Updated to correct misstated year-earlier earnings figures for Diana. The company earned $57.5 million in the third quarter of 2008, not $94 million.



) -- Like many of its dry-bulk cargo peers,

Diana Shipping

(DSX) - Get Report

surpassed Wall Street forecasts for its third quarter, even as results continued to show severe declines from a year ago.

Diana, well known as one of the more conservative publicly traded Greek dry bulkers, has had to contend with a drop-off in pricing from the third quarter last year, when marine shippers were just beginning to feel the full effect of the financial collapse.

The average daily rate fetched by Diana's fleet of 19 ships during the third quarter came to $32,367, down from $48,207 a year ago.

Still, the company managed to turn in a profit above expectations. Earlier this earnings season,


(DRYS) - Get Report


Genco Shipping & Trading

(GNK) - Get Report

were able to do the same,

DryShips coming in 35% above estimates


Genco 9% above


Diana reported net income of $28.7 million, or 36 cents a share, beating the consensus target by two pennies. Still, that's down almost 50% from a year ago, when Diana earned $57.5 million, or 77 cents a share.

Revenue fell 33% to $58.2 million from $87.4 million a year ago. Analysts were looking for a top-line reading of $55.5 million.

Diana recently announced the delivery of a capesize ship and a long-term charter for it. (At this point, Diana charters most of its capesize vessels, the largest class of dry-bulk hauler in the world, to the Australian iron-ore mining giant

BHP Billiton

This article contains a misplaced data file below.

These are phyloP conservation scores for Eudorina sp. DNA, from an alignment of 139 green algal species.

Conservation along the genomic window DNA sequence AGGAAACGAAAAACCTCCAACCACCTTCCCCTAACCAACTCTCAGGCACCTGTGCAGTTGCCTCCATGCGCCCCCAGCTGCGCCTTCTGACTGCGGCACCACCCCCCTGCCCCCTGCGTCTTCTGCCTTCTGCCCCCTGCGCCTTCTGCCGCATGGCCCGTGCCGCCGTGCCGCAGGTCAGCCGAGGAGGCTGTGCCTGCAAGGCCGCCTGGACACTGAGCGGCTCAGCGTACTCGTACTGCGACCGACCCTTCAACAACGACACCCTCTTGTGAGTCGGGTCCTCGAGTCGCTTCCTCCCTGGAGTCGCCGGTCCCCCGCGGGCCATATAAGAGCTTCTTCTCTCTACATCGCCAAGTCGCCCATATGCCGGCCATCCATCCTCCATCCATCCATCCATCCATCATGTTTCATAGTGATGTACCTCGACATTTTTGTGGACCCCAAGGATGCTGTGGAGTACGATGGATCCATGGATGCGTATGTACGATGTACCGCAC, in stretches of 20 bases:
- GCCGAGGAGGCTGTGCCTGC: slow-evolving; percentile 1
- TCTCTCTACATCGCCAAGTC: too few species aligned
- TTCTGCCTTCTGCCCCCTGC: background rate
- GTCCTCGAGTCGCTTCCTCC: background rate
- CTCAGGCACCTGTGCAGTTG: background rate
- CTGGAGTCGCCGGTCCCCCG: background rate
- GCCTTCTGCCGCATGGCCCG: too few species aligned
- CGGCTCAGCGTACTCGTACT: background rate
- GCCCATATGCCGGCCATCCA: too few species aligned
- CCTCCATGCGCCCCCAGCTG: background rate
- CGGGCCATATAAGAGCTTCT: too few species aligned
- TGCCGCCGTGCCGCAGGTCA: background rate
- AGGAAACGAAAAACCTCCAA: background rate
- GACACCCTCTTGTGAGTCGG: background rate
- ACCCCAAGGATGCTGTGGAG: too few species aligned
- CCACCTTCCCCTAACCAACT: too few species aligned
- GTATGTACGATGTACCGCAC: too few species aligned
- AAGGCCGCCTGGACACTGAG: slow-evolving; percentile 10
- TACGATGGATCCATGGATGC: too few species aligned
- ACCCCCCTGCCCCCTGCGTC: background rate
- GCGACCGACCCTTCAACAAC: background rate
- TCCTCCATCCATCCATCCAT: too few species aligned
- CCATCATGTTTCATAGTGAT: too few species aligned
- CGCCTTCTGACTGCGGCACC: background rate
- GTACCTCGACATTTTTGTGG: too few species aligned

(BHP) - Get Report

). The company said it will take delivery of another capesize ship, bringing its fleet to 21, in February 2010. It also said it already has a charter for the boat.

Diana's fleet-expansion strategy has been to purchase ships being built in shipyards from distressed sellers who can no longer afford the new boats, or from banks who have taken the property from the original owners.

"Our intention is to continue pursuing our strategy to take advantage of the growth opportunities presented during this low phase of the shipping cycle," Diana's chief, Simeon Palios, said in a written statement. He added that the company "intends to purchase attractively priced vessels in a gradual and disciplined manner over the next two years."

Diana shares opened higher Tuesday morning, trading recently at $14.31, up a little more than 1% from the prior day's close. DryShips shares, meanwhile, slipped 1.3%, while Genco was nearly flat.

-- Written by Scott Eden in New York

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Scott Eden has covered business -- both large and small -- for more than a decade. Prior to joining TheStreet.com, he worked as a features reporter for Dealmaker and Trader Monthly magazines. Before that, he wrote for the Chicago Reader, that city's weekly paper. Early in his career, he was a staff reporter at the Dow Jones News Service. His reporting has appeared in The Wall Street Journal, Men's Journal, the St. Petersburg (Fla.) Times, and the Believer magazine, among other publications. He's also the author of Touchdown Jesus (Simon & Schuster, 2005), a nonfiction book about Notre Dame football fans and the business and politics of big-time college sports. He has degrees from Notre Dame and Washington University in St. Louis.